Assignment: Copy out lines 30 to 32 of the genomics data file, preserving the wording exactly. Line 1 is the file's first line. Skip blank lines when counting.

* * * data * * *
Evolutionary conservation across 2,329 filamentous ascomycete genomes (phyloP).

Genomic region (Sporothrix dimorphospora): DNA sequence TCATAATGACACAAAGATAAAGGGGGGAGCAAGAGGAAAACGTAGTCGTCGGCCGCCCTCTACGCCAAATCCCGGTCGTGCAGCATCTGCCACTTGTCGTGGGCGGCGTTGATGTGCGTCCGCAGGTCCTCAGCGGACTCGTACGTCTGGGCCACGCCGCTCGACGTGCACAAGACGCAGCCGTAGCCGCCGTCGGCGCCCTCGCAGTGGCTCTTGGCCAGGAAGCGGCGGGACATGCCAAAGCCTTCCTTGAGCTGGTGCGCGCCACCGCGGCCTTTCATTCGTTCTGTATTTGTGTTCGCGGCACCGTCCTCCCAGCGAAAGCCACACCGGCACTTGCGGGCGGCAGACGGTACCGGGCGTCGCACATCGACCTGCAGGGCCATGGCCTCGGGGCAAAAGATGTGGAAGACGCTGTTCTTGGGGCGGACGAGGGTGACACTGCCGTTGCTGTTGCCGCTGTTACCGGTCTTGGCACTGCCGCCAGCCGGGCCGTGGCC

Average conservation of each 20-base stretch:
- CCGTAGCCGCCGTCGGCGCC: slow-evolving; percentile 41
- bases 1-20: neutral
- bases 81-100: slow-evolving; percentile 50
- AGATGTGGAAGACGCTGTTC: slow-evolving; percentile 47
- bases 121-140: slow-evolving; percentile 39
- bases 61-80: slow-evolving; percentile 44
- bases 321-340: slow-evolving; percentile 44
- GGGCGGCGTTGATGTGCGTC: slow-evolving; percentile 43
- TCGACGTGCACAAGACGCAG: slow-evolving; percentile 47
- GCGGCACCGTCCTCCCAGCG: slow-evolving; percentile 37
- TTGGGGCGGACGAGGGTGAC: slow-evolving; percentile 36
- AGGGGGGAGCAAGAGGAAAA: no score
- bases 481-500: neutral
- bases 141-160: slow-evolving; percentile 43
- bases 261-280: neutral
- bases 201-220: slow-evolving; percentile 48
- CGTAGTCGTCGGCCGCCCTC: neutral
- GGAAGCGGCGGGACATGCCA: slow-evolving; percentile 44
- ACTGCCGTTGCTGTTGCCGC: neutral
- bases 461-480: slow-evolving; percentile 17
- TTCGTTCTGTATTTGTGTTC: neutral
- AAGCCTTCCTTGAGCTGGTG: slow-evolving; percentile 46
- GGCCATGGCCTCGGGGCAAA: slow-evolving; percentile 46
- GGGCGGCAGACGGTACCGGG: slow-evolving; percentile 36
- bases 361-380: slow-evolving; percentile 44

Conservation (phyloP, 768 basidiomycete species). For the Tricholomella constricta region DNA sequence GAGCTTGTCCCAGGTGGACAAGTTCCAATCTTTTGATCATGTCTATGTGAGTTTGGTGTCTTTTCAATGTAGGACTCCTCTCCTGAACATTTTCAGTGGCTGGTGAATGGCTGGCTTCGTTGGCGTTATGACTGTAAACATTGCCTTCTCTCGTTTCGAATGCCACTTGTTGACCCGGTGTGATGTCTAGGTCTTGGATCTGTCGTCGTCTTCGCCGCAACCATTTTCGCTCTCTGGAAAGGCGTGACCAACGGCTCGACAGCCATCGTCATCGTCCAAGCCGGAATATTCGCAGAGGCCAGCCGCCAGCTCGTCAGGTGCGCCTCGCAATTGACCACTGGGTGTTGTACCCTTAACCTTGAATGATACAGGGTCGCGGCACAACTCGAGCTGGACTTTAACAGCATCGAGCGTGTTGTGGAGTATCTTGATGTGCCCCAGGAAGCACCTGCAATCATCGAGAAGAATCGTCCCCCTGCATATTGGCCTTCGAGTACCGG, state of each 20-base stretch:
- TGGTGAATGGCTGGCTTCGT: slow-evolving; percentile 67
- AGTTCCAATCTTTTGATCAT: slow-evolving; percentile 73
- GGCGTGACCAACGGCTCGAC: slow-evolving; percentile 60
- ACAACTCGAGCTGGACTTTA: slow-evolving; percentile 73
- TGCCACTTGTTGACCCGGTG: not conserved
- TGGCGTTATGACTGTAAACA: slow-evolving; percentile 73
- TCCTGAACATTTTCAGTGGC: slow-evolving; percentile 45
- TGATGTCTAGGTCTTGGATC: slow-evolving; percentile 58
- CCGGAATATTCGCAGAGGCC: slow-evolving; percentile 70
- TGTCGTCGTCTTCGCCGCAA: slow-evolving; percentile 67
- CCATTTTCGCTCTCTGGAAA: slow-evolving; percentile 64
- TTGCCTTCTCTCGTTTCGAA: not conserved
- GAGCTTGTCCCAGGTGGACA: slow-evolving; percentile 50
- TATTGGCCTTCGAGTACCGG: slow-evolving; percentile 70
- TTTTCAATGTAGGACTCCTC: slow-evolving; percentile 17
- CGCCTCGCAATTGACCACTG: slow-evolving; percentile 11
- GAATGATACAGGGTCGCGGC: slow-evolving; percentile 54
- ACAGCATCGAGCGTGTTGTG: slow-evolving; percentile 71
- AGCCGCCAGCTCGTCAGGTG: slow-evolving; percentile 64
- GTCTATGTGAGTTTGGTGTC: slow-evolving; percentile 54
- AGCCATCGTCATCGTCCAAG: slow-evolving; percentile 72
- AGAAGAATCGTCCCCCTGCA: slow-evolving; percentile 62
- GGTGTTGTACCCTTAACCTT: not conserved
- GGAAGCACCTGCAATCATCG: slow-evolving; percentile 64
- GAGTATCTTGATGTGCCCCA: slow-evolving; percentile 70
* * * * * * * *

- TGGTGAATGGCTGGCTTCGT: slow-evolving; percentile 67
- AGTTCCAATCTTTTGATCAT: slow-evolving; percentile 73
- GGCGTGACCAACGGCTCGAC: slow-evolving; percentile 60